60 years ago, Britain entered the space age with its Skylark rocket

On 13 November 1957, 60 years ago today, the fourth Skylark sounding rocket took off from Woomera Australia, following a number of test launches over the previous months. Although this was still technically a test, for many present, the success of the launch marked the beginning of the British space programme.

The humble Skylark rocket would make a further 437 flights – the last one being just 12 years ago – but the heyday of the programme was the 50s and 60s, before it was privatised in 1977. Each part of the programme’s long life is documented in a new exhibition at the Science Museum in London, which officially opened today. At the moment, it’s not clear how long it will be there for – but at least six months, I’m told.[gallery:2]

The exhibit itself is a smallish area, just three displays in an alcove of the museum’s expansive space section, with a looped video of interviews with the key players at the time. Still, in that small space, it covers all of Skylark’s key achievements, from measuring the conditions of the upper atmosphere to conducting the first ever X-Ray surveys of the southern sky.

“The challenge was enormous,” Professor Ken Pounds explains to me at the press launch. “The trajectory of Skylark was calculated by hand and took about a week – you could do it on there in about five seconds,” he adds, pointing at the phone in my hand. You really wouldn’t want me overseeing it, but I take his point.[gallery:4]

Pounds, now Emeritus professor of space physics at the University of Leicester, took a scholarship to work on the Skylark programme immediately after graduating from UCL in 1956. It was a no-brainer, though, with hindsight, Pounds concedes it could have all been very different. “I think ‘well, my goodness’: I committed myself to a project using a vehicle that didn’t exist, in a field where Sputnik was still a year away, so space research didn’t exist. NASA was two years away: it did seem like a bit of a gamble, but obviously, it worked out.”

As you might imagine from the era is was conceived, Skylark was quite limited by today’s standards. For starters, it only had a ten-minute flight time, and only the tail-end of that was useful for scientific measurements, once it had cleared our atmosphere. “It was enough to do some good measurements on a very bright source, like the sun,” Pounds explains. “It wasn’t quite so good for looking at cosmic sources because obviously they’re a lot further away and a lot fainter.[gallery:7]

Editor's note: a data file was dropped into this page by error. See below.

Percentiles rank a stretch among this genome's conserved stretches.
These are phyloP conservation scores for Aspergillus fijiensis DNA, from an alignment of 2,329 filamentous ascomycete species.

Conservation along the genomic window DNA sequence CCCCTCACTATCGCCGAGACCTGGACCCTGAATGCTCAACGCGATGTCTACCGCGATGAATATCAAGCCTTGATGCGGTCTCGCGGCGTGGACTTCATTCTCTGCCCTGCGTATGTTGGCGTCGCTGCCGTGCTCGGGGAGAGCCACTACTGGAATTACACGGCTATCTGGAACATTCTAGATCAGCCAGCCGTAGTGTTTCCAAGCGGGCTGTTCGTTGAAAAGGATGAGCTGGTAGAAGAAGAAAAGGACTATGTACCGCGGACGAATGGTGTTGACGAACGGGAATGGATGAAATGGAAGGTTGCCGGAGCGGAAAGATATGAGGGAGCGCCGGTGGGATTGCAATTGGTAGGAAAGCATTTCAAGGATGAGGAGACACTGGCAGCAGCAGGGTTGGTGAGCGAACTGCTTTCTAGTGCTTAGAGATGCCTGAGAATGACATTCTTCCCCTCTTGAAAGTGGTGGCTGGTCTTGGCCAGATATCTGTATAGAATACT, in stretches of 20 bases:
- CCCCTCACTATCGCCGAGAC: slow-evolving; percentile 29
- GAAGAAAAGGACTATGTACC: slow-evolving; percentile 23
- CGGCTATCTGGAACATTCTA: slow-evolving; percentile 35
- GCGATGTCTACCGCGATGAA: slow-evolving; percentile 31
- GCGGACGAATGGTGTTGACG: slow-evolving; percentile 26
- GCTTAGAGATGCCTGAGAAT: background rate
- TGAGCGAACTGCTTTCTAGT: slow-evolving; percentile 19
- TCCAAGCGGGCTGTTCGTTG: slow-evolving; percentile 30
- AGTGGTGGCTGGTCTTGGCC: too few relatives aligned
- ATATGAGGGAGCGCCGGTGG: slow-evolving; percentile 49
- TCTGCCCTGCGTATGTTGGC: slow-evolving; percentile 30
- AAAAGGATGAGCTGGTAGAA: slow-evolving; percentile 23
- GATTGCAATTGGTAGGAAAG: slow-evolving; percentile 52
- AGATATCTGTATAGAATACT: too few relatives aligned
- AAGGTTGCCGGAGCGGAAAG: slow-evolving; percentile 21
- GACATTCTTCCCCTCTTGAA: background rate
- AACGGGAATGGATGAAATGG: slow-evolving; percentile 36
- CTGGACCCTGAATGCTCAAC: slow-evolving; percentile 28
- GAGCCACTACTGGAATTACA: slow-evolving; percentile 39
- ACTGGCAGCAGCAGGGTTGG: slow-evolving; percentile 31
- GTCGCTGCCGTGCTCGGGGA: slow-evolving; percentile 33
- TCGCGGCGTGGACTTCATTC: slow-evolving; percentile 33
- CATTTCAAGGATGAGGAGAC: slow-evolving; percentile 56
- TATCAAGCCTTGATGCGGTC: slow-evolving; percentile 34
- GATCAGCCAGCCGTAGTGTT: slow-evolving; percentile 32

“It was fine for the things we were interested in doing,” he continues. “To show the corona was indeed multi-million-degree plasma which did emit X-Rays at such an intensity that they could control the heat input to the ionospheres.”

Over the course of its life, Skylark was upgraded a number of times, pushing 12 minutes of useful flight eventually, and improvements to the control system allowed it to be pointed at the sun, then the moon then a bright star. “It transformed Skylark as an astronomical vehicle that kept it competitive for another ten years,” Pounds explains. “And for all of that time, it was better than anything the Americans had – they did sometimes come and use Skylarks.” In particular, he remembers NASA sending a UV telescope up on a Skylark because he needed to get some batteries off the world’s largest space agency. “Got some from NASA for free – appeals to my Yorkshire background,” he laughs.

Ultimately though, to do work on things other than the sun, satellites would prove invaluable, and Pounds highlights the Ariel 5 launch in 1974 as another key turning point in British space science. Even after that point, Skylark continued to be useful as a test vehicle for new experiments: “to see if they survived the launch and to see if they could operate in space.”[gallery:8]

Still, even after James Callaghan’s government released it to British Aerospace in 1977, Skylark had exceeded expectations by kickstarting X-Ray astronomy. Its legacy can be seen in the three observatories for X-Ray astronomers – Newton, Chandra and Suzaku – as well as the X-Ray Astronomy Group at Pounds’ own university in Leicester.

Does he feel the exhibition is a fitting tribute to Britain’s contribution to the space race? “I think it’s a really nice mark of what was the start of the UK space programme.” Timely though, not just because it’s 60-years-ago today, but because of the conditions of the time. “It reflects the visionary contribution of some visionary people at a time when the UK was bankrupt – the annual deficit was probably far worse than it is now – but now we just sit and worry about it,” he says.

“After Brexit, I think we are going to need more of that ‘go for it attitude’ like they had then,” he adds. Hopefully, the exhibition will still be around for inspiration in March 2019, then.

Skylark: Britain’s Pioneering Space Rocket is available to view from today, free of charge, at the Science Museum.

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